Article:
You might have more in common with anti-vaxxers than you want to believe. You might feel the need to reject the possibility because you would never maintain a belief so obviously out of touch with the facts. All the evidence points to the fact that vaccines don’t cause chronic disease and that any risk vaccination does have is worth taking to prevent the spread of deadly infectious diseases. Anti-vaxxers know all this, but it doesn’t change their minds. Maybe you think this is because they are dumb. But, anti-vaxxers aren’t stupid: they’re scared.
Fear is a powerful persuader especially when it comes to our children. We can’t help it. Even for people without kids, humans are hard-wired with an inclination to safeguard the next generation. This inclination is so strong that it can override rationality, common sense, and even our ethics.
For anti-vaxxer parents, any chance that vaccines might cause their child to develop autism spectrum disorder — no matter how farfetched — is, strangely, scarier than the dangers posed by infectious childhood diseases. Fear is more compelling than fact.
Policy makers understand better than anyone how to use fear — particularly about kids — as a marketing tool. That is why controversial policy proposals are too often presented as necessary to protect the children from some perceived threat. That strategy works, even if the threat is made up. Once people believe it’s real, they rally behind lawmakers or officials trying to stop it, no matter how baseless or irrational the policy proposals.
Take vaping. Has teen use of e-cigarettes as reached epidemic levels? The “fact” that teen vaping is a problem has been repeated so often that many of us believe it — believe vaping is a threat to our children and that curtailing the availability of the product will help. It’s as if all the scientific evidence showing e-cigarettes have almost none of the risks of smoking falls on deaf ears. Almost no teens habitually use e-cigarettes, and most of those who do are (or were) smokers. Moreover, e-cigarettes are probably the most effective smoking cessation tool ever invented, nicotine isn’t especially harmful (it’s effects are similar to caffeine), and cigarette smoking among all age groups is lower than ever.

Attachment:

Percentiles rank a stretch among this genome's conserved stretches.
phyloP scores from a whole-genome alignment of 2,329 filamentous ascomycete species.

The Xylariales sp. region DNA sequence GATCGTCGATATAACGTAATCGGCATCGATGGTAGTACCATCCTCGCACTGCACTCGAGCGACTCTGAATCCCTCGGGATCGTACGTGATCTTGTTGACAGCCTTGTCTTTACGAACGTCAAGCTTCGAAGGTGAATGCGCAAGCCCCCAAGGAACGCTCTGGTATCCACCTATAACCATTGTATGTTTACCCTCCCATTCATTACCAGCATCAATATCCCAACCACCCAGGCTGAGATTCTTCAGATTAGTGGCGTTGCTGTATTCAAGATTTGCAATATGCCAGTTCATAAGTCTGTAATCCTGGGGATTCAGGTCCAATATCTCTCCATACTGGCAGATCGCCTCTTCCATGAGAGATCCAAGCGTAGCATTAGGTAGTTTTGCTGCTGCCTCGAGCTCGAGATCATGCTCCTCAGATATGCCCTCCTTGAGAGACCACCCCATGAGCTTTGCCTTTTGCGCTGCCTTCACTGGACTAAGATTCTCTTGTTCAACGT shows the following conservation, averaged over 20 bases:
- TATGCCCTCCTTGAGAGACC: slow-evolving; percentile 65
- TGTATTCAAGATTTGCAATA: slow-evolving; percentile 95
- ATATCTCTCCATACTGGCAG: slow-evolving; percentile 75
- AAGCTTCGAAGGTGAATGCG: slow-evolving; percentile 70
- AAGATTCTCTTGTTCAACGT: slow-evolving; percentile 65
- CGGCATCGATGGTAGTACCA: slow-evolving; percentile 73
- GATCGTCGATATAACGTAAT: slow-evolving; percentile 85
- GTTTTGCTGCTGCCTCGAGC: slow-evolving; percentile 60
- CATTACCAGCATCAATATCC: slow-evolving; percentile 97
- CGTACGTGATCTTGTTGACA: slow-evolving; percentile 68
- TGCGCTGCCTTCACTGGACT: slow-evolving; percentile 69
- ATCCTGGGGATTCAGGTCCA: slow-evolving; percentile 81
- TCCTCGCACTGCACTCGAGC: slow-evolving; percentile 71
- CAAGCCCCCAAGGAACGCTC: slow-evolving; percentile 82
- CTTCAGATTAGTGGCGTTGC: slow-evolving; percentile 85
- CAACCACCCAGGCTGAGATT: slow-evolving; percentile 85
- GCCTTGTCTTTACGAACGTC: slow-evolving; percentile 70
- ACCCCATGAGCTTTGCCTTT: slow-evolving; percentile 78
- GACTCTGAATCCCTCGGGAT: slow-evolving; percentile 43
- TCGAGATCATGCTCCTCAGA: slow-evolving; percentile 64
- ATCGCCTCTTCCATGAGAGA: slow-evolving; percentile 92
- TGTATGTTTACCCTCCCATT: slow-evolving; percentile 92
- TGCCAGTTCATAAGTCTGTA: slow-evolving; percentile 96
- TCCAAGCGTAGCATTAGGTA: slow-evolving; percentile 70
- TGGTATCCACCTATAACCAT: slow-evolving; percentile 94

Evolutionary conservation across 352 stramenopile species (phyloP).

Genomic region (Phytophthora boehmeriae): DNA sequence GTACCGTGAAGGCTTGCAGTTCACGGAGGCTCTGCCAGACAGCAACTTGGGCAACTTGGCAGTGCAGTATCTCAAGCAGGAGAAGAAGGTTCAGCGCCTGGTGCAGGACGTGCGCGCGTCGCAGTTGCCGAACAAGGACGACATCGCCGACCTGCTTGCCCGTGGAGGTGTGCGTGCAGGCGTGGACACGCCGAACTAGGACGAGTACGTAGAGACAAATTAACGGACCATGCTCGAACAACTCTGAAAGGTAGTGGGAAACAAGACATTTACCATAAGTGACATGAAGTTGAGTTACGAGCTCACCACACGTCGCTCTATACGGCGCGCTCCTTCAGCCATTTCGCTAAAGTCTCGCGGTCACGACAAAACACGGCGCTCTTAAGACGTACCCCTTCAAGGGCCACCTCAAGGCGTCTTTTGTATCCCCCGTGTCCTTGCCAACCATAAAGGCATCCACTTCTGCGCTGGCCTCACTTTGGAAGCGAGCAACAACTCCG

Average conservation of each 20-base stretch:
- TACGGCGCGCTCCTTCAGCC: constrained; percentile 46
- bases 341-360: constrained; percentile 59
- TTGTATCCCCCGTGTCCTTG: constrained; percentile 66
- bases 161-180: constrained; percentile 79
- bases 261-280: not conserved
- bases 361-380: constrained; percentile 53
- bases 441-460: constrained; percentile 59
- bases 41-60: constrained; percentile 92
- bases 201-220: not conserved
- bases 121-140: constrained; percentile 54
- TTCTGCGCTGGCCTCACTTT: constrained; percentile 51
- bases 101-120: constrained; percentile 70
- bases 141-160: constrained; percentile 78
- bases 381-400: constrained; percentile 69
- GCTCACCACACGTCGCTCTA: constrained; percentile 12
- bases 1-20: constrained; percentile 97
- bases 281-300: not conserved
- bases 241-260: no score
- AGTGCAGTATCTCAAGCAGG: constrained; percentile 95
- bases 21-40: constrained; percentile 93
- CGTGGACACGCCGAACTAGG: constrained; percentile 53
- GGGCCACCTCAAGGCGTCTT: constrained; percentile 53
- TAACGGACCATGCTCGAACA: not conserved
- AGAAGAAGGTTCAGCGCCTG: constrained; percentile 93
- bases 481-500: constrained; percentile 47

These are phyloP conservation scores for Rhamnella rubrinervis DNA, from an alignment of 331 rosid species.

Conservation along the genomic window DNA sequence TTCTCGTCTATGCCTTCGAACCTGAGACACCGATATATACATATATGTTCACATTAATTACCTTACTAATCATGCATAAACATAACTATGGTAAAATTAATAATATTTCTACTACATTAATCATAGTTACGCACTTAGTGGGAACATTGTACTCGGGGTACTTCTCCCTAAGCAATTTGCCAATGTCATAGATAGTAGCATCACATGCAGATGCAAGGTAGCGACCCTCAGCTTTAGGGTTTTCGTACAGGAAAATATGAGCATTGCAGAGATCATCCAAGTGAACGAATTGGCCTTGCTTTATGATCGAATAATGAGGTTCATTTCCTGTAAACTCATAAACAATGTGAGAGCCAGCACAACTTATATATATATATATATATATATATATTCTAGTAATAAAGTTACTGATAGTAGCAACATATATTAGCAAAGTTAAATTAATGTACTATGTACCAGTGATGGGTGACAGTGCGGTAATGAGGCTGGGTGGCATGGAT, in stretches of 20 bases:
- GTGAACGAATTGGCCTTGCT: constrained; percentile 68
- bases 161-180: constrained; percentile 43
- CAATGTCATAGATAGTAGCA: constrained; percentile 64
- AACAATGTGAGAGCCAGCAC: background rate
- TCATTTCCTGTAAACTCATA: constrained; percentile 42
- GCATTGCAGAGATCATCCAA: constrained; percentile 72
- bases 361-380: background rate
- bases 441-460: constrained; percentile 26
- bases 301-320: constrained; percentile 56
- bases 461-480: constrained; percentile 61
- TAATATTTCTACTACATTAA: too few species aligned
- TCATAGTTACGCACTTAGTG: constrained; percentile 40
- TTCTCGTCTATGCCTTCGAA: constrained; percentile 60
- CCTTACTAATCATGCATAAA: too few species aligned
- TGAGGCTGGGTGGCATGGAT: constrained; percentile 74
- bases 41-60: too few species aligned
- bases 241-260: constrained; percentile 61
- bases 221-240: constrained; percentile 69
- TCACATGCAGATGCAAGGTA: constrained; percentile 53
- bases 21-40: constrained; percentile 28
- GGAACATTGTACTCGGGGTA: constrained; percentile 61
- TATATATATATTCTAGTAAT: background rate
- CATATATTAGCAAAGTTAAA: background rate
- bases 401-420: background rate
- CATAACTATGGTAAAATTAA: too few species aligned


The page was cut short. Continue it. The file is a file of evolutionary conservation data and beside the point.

You might be thinking that even if only a small percentage of teens are vaping it’s still bad because nicotine is addictive. But, evidence indicates that e-cigarette use among adolescents is actually displacing smoking. That is, teens who otherwise would have smoked choose to vape instead. Calling this a problem is like saying that teen use of condoms is an epidemic. We might rather they wait until they were older, but if they are going to have sex (and they will) wouldn’t we rather they do so in a safer way?
The irrational fear of vaccination that incited the anti-vaxx movement spread mostly organically, with the help of a few celebrities. This is not the case with the anti-vaping movement, where the campaign of fear was strategic and planned by groups and individuals who think all nicotine use should be eliminated. Because they knew it would be difficult to convince the general public to support efforts to stop adult smokers from choosing to vape, activists focused, instead, on the children. That worked.
States around the country are busy passing “Tobacco 21” to raise the minimum age for purchasing tobacco products, including e-cigarettes, which are not tobacco products, from 18 to 21 years. This could force adult smokers between 18 and 21 years old to continue smoking since they would be unable to obtain less harmful e-cigarettes. Despite the fact that there is no evidence of “secondhand vaping” harm, many cities have also already banned vaping in public spaces.
The Food and Drug Administration (FDA) is also weighing the idea of banning the sale of e-cigarette flavors based on unsupported claims that flavors attract kids. This ignores the evidence that e-cigarette flavors are vitally important in helping adult smokers stick to vaping. San Francisco is even considering a proposal to ban e-cigarette sales entirely though traditional cigarettes will still be available at any corner store.
Telling the truth — that e-cigarettes pose little threat to kids, might be our best chance to fully displace smoking, and that government crack-downs harm public health by increasing smoking– may not be enough to change public opinion Based on the latest surveys, most adults believe e-cigarettes pose a threat rather than an enormous opportunity to make smoking a thing of the past. But, it’s not because they are stupid. People have been so frightened by media and health groups that they are willing to ignore all the evidence, including the evidence about the benefits e-cigarettes have for smoking cessation. They’re even willing to support policies that will make it more likely that adolescents and adults smoke and keep smoking. For critics of the anti-vax movement, the failure of facts to overcome fear should seem frustratingly familiar.
Michelle Minton is a senior fellow specializing in consumer policy for the non-partisan think tank, Competitive Enterprise Institute.